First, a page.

And they are out there…. or at least, they were. I traveled to Italy in 1996 while I was in high school, on a class trip (mistake #1). My American compatriots refused to speak any Italian, and complained about the food non-stop (“too much fish”). They ate at McDonald’s. They complained about having to change money (“why don’t they just use dollars?”). Students were forbidden from drinking any alcohol, even a glass of wine with dinner (to the horror of the Italians: “Why would you come to Italy if you can’t drink the wine?”). Needless to say, the trip ended badly, and I was angry at myself for having gone, as I knew full-well that most of my classmates (and chaperones) hadn’t been out of the country before, and were likely to live up to stereotypes.

But I think, as Mr. Rodriguez notes in his article, that globalization has had a dynamic impact on American travel culture, and American culture as a whole. In the early days of the pre-crisis globalizing economy, it was assumed that globalization would involve a unidirectional export of American culture to the rest of the world. But we can see that in fact, globalization changes US culture as much as it changes the rest of the world. American kids watch Japanese cartoons on Saturday mornings, and play with Chinese-manufactured toys. Americans know that if they hire a (non-union) plumber or construction worker, they might not speak English, either as a first language, or at all (and if the price is right, we probably don’t care). They’re more likely to know some basic cuisine from other countries than in the past (salsa became the highest-selling condiment in the US in the mid-1990’s, beating out ketchup). They may even have an opinion on the bustling economies of Brazil, Russian, China, and India.

Personally, I’ve noticed the shifting trend in traveler culture for the last 10 years. It may be my personal perspective and bias, but I’ve seen tourists from the UK, Germany, and Australia edge closer towards what we would call “ugly” traveler stereotypes, more than Americans. It might have to do with the Euro being stronger, but in my mind, I’m in agreement with Mr. Rodriguez that it’s got more do with shifting American attitudes towards diversity and cultural differences as a whole. As Americans becomes more and more heterogeneous in terms of demographics and culture, the more Americans become accustomed to cultural differences and have the opportunity to navigate them more easily.

 

Cross-Cultural Competence and Education: Keep the Change?

January 12, 2011

By Susan McCuistion

I was talking to a friend last week, and he told me a story about his 8-year old daughter. He had been called in for a conference with the teacher, because the teacher was concerned that Kayla [not her real name] was doing so well on written math tests, but was failing her verbal tests. My friend asked for an example. The teacher asked Kayla, “If you have a quarter, and you buy a pencil at the school bookstore for 10 cents, how much change should you get back?” Kayla’s answer? “None.” My friend was perplexed, and called Kayla over. He repeated the question for Kayla, and said, “Why did you answer that you shouldn’t get any change back?” Kayla responded, “Well, Daddy, it’s only 15 cents back, so I thought I’d tell them to just keep the change like you do when we go out to a restaurant. Also, why would I buy a pencil at the school bookstore for 10 cents when I can go to Target and get them for 5 cents?” Needless to say, the teacher was quite surprised at this answer. She had not expected such a complex thought pattern from an 8-year old. I wonder if, perhaps, the teacher was also unconsciously influenced by her beliefs about girls and math, or even, as Kayla is African American and the teacher is white, her expectations for the African American students in her class.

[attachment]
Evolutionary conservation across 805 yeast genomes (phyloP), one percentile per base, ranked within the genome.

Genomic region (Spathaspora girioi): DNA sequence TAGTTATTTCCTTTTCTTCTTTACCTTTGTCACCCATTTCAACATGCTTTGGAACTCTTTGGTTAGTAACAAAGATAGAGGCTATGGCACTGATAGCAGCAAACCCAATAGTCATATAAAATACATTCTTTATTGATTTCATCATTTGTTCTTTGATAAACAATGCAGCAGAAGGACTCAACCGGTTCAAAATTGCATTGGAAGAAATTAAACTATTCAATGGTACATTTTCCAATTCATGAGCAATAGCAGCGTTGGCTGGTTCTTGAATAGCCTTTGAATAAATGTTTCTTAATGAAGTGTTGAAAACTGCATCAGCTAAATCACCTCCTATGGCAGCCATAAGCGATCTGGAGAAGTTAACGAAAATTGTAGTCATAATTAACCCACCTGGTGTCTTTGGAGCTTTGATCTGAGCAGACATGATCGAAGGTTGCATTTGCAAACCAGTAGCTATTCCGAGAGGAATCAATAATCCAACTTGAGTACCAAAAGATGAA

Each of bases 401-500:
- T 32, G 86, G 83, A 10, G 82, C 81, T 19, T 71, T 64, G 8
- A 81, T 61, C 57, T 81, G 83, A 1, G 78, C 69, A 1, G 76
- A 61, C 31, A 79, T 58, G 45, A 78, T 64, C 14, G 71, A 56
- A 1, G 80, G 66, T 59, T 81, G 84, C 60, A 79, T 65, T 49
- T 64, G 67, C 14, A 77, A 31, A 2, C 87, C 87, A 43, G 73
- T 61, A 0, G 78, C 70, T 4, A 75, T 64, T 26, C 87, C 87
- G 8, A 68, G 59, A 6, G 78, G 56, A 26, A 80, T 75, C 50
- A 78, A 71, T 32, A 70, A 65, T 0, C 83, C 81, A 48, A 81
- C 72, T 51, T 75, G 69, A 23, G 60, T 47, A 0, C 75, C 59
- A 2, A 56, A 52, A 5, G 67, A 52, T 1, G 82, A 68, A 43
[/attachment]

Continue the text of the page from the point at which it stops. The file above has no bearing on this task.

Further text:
Classroom demographics are changing rapidly. As a national average, the 2009-10 school year was the first year there was a non-majority white kindergarten class, and different areas around the country have been experiencing this demographic shift for years. At the same time, roughly 80% of American teachers are white, according to the National Center for Education Statistics, and 42 % of our public schools have no teachers of color (National Education Association).  Students in teacher education are often given only one class in multicultural education, a class that often focuses primarily on gender differences, and where there is not a lot of practical advice on flexing teaching skills to meet the differing needs of children from many different cultures. The changing demographics and lack of training teachers have around culture only contribute to the education crisis we already face in the U.S.